New sources of innovation spark the ethnic hair care market.
How do you qualify the word “ethnic” as it pertains to hair care? Does it address particular textures, such as curly, kinky, wavy, relaxed and/or dry? Can it apply to certain styles, like braids, dreadlocks or twists? Would the brand marketing target a select demographic that prefers specific ingredients?
The answer is all of the above.
“Ethnic hair care products are specifically designed to be effective for a smaller subset of consumers (mostly African-Americans) that have unique hair care needs or desires. They are not mass marketed or of interest to the universal population, so by definition, this is a niche market,” says Carrie Mellage, director, consumer products, Kline & Company, Little Falls, NJ.
According to Kline, the ethnic hair care category accounts for 4% of the U.S. hair care market. Sales of the entire ethnic personal care category totalled $249 million in U.S. supermarkets, drugstores and mass merchandisers excluding Wal-Mart, according to an Information Resources, Inc. (IRI) report that ended Jan. 20, 2008. This includes $196 million for African-American hair care and $6.5 million for Hispanic and other ethnicities.
|Fight the frizz with Sunsilk hair care products
According to a January 2008 report from market research firm Euromonitor International, the ethnic segment is putting the shine back into the hair care market. “Ethnic hair care has become an important new source of innovation, enabling manufacturers to tap into underserved consumer segments within the more mature markets, but also giving them leverage in emerging ones,” notes Euromonitor Senior Analyst Virginia Lee.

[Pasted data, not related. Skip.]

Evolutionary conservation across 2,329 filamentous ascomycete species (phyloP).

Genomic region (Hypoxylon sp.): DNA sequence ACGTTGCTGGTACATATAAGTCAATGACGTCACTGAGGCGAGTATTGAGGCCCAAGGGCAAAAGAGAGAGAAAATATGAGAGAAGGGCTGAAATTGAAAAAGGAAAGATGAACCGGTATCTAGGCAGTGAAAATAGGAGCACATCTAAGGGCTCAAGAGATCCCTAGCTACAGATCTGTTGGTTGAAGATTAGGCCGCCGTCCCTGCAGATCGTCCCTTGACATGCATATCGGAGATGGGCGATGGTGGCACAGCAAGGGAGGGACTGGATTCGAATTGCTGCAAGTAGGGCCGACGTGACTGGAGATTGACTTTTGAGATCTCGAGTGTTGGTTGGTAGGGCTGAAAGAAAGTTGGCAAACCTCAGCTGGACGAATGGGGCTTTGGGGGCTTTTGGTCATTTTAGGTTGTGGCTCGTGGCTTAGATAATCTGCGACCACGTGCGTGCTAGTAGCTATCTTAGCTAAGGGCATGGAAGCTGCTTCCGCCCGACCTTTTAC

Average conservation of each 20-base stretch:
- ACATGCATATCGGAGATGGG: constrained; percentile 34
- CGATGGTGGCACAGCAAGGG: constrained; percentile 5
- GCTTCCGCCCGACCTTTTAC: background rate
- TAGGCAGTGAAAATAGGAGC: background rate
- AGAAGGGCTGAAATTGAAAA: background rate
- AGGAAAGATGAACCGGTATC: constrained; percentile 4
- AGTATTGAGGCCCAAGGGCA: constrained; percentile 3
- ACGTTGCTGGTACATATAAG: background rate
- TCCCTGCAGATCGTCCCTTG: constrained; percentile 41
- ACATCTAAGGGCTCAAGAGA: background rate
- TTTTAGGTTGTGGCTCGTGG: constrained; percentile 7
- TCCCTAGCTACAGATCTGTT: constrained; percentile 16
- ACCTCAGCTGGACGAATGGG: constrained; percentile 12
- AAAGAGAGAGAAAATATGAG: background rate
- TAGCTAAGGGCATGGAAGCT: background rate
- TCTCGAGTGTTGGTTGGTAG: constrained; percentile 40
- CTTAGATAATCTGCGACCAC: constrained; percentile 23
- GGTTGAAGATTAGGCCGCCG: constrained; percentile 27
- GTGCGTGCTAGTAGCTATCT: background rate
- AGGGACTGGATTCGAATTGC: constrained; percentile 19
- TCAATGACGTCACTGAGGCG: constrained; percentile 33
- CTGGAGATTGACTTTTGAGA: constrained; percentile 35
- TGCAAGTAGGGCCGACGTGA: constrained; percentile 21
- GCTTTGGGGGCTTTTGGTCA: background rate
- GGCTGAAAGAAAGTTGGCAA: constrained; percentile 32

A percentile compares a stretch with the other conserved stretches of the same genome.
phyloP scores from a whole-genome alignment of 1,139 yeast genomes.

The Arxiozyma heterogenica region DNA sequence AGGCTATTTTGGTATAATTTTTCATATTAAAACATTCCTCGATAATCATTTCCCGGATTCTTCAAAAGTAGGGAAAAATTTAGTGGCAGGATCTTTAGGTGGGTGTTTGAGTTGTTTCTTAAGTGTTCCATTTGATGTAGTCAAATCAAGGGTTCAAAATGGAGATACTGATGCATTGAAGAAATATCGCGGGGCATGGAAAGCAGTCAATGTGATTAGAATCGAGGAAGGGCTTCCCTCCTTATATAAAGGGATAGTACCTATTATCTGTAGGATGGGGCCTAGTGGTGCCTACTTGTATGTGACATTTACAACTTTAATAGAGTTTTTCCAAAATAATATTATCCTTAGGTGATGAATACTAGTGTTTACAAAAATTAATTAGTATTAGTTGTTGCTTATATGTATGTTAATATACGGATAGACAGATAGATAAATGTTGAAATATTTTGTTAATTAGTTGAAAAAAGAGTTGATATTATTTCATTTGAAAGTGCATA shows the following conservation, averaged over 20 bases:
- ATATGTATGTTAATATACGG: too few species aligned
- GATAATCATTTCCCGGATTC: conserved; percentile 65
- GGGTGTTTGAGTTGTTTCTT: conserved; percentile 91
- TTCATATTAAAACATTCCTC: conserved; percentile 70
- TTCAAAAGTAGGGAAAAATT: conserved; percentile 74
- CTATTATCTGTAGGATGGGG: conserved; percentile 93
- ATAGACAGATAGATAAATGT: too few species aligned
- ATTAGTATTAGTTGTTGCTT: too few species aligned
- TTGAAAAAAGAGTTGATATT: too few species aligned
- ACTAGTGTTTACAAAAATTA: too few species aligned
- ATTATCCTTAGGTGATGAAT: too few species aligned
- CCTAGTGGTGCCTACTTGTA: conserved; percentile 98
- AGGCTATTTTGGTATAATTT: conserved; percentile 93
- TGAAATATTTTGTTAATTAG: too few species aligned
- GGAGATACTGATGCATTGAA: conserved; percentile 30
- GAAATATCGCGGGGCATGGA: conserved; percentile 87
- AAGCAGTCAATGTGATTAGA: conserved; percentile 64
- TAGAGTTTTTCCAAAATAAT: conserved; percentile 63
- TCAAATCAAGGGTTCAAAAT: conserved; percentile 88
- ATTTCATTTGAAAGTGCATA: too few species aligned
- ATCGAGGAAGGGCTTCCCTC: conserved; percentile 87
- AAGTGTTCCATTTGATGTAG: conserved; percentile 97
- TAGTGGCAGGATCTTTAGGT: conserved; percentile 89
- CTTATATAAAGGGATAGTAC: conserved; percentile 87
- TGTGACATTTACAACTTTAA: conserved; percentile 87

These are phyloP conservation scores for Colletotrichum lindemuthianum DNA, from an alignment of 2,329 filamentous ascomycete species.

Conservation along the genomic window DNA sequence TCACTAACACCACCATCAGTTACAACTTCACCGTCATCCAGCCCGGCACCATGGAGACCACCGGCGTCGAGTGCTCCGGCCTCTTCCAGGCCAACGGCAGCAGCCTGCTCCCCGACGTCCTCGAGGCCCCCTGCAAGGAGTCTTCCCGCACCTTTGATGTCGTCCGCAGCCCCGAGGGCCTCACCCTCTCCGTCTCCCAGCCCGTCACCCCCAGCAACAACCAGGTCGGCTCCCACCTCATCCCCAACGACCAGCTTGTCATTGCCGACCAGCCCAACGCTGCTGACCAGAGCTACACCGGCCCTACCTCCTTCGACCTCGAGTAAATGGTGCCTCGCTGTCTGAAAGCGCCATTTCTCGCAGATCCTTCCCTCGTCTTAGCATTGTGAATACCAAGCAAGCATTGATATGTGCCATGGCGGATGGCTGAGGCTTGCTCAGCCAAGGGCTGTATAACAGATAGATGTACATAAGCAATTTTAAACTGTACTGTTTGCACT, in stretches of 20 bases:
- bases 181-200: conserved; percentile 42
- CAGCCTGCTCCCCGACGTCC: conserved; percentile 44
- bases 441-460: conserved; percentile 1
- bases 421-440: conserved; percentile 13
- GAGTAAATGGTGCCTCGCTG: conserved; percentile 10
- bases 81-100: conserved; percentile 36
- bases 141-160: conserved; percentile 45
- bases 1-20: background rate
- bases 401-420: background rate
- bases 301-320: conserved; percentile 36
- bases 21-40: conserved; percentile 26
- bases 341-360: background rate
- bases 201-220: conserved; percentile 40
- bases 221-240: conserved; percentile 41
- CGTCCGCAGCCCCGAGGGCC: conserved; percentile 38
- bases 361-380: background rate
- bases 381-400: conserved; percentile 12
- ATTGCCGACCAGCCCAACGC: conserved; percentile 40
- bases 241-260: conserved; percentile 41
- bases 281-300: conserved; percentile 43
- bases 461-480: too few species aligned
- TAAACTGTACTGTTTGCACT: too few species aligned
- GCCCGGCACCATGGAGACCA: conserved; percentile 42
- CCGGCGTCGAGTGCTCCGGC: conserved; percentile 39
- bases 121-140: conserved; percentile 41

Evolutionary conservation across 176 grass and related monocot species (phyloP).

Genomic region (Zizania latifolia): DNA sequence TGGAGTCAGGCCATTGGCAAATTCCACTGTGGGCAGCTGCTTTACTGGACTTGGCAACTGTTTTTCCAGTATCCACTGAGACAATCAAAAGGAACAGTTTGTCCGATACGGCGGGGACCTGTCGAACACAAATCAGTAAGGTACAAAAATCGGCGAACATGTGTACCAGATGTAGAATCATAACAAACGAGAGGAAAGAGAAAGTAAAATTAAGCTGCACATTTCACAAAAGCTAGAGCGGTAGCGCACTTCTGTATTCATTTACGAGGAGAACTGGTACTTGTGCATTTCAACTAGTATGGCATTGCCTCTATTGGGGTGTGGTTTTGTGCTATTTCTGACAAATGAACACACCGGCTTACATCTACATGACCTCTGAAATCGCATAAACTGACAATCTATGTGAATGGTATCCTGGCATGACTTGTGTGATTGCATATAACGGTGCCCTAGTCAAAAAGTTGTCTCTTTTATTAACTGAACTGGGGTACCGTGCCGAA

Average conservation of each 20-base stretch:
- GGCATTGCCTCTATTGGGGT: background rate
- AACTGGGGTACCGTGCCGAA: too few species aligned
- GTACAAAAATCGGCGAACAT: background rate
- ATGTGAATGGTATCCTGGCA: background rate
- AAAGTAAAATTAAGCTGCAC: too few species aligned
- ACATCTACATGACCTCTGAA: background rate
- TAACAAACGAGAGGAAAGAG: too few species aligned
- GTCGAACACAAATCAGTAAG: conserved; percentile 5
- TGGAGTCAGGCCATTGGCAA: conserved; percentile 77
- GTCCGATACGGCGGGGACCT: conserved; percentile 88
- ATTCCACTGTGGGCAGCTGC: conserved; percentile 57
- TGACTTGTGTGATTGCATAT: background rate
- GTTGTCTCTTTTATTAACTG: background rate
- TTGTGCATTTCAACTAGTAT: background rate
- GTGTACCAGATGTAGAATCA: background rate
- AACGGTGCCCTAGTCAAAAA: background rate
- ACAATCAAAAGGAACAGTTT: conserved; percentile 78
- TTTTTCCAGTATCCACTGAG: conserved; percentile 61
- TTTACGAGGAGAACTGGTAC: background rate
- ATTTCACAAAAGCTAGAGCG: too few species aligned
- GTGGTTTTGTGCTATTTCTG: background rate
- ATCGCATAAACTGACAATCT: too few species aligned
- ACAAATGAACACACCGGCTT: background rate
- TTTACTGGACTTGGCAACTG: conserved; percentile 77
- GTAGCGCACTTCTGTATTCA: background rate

She adds that the ethnic hair care range does not just open up opportunities for new brand extensions, but also drives growth in smaller or less buoyant sectors, particularly conditioners and relaxants. In the U.S, the conditioners sector was the only hair care category to achieve real growth over 2001-06, according to Euromonitor.
Dollars and Sense
Trends toward more natural styles and less damage to hair through chemical processing have resulted in lower sales in relaxers, which is significant to the overall ethnic hair care market, according to market research company Mintel in a June 2007 report. New product trends within the market in the past three years include continued emphasis on natural/organic products, products that reduce breakage, men’s hair care lines, while trading chemical straightening for heat styling is keeping the need for therapeutic and moisturizing products high.
Introductions of Hispanic-focused brands by major mainstream manufacturers are drawing some Hispanics who once used African-American hair care products out of the market, notes Mintel. This has resulted in declining sales due to loss of potential consumers who may have hair issues similar to those of African-Americans. This significant growth has led several of the major mainstream manufacturers to introduce brands specifically formulated for Hispanic hair in 2006 including Pantene Pro-V Extra Straight/Extra Liso and Unilever’s Sunsilk Anti-Sponge/Anti-Esonjado (anti-frizz).